The investment value model is, of course, quite different. In this model, it is the inherent (direct) financial value of the CVC investment portfolio itself that is the principal metric. In this case, a CVC team would be measured, when all is said and done, using the same metrics that any Limited Partner would use when evaluating the performance of a VC fund, i.e., total return or performance against external indices. Whatever the metric, what is important is that the CVC management team understands that above and beyond and interesting startups or technologies that may be incorporated into the corporate parent, the team must generate specific financial returns through their investments. Simply finding “innovations” is not enough, in this value model, to justify the existence of the CVC team in the long term.
Returning to our four innovation agendas, we can see that the Venture agenda maps directly to the Investment value model. We can also see that the Gap agenda is naturally aligned with the Functional value model. Though not as immediately apparent, Sync can actually go either way. A company such as Accenture that depends on syncing with external technology partners, say, can easily create an Investment value model for its external innovation investments. On the other hand, a company such as BMW that depends on the technology cycles at Bosch might prefer a Functional value model. As for the Connect agenda, here, again, I can see (and have seen) both the Functional and Investment models at work.
Before closing the value discussion, it’s worth noting that if a CVC team is working under an Investment value measurement model, then it stands to reason that the team should be compensated in much the same way. Interestingly, this is often not the case. I often come across new CVC teams that are measured by Investment metrics yet are compensated as if they were in a Functional value model. Typically, this is not sustainable, and the best CVC leaders eventually leave such settings for VC firms where they can reap rewards commensurate with the performance risk they are asked to manage. Contrariwise, asking a team whose focus should be on Functional value to deliver Investment value first and foremost often leads to conflict within CVC teams and between the team and the corporation.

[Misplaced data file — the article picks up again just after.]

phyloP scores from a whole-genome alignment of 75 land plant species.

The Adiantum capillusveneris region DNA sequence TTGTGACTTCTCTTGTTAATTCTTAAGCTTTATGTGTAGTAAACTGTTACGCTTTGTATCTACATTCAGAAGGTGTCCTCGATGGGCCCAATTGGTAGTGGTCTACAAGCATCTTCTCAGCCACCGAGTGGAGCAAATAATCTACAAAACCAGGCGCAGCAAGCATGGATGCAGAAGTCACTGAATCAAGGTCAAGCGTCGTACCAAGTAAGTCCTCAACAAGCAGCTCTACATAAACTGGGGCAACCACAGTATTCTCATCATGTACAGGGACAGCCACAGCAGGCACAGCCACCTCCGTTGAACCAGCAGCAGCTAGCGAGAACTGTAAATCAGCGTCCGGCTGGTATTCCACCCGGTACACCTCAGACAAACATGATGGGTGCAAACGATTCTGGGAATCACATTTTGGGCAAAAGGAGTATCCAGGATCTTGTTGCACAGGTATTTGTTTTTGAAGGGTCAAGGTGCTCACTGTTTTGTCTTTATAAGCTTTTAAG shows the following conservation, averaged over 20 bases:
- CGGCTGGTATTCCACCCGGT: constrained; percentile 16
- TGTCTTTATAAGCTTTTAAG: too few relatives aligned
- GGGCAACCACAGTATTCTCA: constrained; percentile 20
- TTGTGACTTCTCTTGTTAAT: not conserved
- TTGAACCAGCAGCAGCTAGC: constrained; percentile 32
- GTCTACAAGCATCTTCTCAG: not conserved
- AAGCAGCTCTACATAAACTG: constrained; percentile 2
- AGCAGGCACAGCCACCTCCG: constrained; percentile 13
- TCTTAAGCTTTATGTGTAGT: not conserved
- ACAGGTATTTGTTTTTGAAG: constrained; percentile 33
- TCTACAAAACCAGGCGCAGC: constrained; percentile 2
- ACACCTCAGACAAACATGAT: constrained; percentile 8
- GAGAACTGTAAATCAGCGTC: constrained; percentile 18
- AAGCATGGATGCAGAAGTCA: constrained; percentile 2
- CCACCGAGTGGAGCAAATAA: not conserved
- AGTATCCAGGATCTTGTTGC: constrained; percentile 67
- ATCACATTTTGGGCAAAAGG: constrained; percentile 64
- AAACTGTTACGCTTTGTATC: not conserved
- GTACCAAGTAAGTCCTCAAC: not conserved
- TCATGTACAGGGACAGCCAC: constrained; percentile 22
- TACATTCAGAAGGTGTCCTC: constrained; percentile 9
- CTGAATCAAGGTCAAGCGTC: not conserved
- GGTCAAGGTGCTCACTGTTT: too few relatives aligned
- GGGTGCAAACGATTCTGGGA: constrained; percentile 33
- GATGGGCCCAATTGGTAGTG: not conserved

There are other related topics in the CVC value model discussion that should also be considered, of course. Risk threshold and measurement is a critical one, as is value creation from the point of view of the startup/external partner. My advice to any new CVC team is to spend a lot of quality time with their CEO and corporate senior management defining the right value model prior to starting a large-scale startup outreach. No CVC team should be looking at startups without having a clear sense of how value creation is defined and will be measured by their corporate leadership. Investing in this this discussion up front is a critical strategy for avoiding lost time, lost money, or even abandoned CVC efforts down the road. Investing in all of the four innovation dimensions I have outlined in this series is a solid foundation for any CVC effort that aims not just to be exposed to innovators at a given moment in time but to deliver high performance over the long run.